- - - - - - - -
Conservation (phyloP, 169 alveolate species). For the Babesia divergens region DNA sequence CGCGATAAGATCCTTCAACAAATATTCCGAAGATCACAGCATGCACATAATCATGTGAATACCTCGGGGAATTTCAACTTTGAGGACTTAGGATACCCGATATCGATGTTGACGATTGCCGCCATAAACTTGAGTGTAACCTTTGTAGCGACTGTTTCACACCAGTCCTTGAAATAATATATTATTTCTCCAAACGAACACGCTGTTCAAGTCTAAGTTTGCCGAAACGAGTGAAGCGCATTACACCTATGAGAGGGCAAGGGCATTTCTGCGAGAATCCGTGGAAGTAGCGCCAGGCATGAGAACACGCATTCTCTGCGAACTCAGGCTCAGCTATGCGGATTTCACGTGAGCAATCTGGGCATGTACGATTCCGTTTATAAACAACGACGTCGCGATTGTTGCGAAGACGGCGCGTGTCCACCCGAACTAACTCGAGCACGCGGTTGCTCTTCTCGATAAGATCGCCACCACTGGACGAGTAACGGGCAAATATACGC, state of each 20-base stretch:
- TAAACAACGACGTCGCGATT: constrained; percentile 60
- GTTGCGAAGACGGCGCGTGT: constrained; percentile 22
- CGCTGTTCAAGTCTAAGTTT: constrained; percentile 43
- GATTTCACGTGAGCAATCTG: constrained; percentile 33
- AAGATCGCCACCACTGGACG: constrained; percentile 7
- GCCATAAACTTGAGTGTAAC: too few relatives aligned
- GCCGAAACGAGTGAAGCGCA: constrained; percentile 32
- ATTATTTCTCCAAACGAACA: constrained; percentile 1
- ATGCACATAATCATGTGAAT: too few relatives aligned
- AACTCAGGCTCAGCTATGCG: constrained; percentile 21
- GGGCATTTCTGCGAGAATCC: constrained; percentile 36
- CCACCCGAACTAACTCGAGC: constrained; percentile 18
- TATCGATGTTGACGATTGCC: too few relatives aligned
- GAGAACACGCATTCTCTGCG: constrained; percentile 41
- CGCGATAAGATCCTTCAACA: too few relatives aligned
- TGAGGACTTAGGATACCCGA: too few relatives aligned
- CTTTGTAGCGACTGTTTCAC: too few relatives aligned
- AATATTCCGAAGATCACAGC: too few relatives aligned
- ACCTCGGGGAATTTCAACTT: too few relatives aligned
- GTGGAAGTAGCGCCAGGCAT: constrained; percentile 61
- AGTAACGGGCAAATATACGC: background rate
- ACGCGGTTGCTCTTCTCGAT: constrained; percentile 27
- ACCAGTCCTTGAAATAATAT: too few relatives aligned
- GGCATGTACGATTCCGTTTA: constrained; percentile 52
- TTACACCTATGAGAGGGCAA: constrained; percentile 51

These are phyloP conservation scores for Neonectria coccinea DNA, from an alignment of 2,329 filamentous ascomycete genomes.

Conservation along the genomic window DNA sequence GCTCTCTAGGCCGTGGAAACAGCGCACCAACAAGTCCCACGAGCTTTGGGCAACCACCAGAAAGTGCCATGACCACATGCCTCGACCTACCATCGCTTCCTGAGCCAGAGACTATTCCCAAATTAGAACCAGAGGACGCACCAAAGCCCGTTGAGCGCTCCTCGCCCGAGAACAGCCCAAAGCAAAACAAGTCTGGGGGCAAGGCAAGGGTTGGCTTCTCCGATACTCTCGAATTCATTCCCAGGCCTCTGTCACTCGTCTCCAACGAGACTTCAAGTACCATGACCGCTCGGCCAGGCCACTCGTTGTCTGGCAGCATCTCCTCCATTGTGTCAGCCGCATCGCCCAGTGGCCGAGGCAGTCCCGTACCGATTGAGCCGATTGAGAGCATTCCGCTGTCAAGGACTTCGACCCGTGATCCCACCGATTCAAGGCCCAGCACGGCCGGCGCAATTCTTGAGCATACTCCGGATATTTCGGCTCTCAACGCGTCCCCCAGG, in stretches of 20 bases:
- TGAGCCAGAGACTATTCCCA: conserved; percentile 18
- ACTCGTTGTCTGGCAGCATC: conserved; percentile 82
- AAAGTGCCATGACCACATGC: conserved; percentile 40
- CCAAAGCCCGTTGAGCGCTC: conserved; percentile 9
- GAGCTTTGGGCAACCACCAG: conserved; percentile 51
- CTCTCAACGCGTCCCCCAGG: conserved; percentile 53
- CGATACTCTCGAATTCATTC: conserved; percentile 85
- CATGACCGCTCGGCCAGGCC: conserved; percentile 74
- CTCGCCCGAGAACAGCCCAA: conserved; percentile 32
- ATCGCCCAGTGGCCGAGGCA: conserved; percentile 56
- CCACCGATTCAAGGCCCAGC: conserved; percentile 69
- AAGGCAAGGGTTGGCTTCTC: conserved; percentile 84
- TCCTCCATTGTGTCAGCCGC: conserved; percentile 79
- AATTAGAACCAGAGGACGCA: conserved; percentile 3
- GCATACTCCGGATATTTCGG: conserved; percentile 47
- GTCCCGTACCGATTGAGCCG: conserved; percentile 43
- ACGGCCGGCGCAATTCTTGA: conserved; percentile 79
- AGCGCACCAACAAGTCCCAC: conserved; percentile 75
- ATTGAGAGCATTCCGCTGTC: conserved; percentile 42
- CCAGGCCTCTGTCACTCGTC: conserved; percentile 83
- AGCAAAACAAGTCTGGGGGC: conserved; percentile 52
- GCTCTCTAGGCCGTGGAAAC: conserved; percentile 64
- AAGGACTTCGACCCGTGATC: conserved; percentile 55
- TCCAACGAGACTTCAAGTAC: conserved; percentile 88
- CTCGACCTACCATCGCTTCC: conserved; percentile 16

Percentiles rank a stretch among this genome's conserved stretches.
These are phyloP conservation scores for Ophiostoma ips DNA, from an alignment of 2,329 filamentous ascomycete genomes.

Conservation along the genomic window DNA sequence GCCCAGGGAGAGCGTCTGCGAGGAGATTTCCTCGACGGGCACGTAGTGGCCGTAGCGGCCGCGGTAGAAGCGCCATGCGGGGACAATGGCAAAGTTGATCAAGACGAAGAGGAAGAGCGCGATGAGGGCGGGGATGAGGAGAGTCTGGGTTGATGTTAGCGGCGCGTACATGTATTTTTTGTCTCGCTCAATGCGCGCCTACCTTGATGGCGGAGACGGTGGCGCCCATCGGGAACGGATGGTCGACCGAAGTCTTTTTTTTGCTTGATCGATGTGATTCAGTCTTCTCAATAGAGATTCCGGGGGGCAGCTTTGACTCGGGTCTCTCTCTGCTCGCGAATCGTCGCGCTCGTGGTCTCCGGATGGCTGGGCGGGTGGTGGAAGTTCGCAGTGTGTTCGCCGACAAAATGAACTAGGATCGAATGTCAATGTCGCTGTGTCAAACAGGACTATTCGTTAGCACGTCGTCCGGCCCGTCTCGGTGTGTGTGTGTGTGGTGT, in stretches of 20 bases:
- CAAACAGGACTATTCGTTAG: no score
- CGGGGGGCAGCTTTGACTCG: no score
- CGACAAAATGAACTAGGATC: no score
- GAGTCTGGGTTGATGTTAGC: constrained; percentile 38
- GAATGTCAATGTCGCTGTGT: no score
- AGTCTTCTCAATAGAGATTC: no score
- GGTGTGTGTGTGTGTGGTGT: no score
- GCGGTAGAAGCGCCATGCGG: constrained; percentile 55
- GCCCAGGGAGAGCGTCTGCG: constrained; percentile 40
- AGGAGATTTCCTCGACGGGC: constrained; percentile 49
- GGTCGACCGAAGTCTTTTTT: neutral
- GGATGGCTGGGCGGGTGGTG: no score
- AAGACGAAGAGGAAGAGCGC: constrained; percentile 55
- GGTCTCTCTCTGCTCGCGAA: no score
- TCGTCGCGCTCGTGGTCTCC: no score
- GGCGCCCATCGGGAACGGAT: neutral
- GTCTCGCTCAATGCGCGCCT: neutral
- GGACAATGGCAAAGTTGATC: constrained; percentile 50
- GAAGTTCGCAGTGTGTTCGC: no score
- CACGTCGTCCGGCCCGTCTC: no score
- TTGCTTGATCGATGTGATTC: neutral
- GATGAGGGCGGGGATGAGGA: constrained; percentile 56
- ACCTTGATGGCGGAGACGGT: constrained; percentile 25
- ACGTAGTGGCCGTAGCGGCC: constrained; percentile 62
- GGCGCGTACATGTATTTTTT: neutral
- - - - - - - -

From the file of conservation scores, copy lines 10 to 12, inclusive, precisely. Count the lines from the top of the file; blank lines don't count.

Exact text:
- ATGCACATAATCATGTGAAT: too few relatives aligned
- AACTCAGGCTCAGCTATGCG: constrained; percentile 21
- GGGCATTTCTGCGAGAATCC: constrained; percentile 36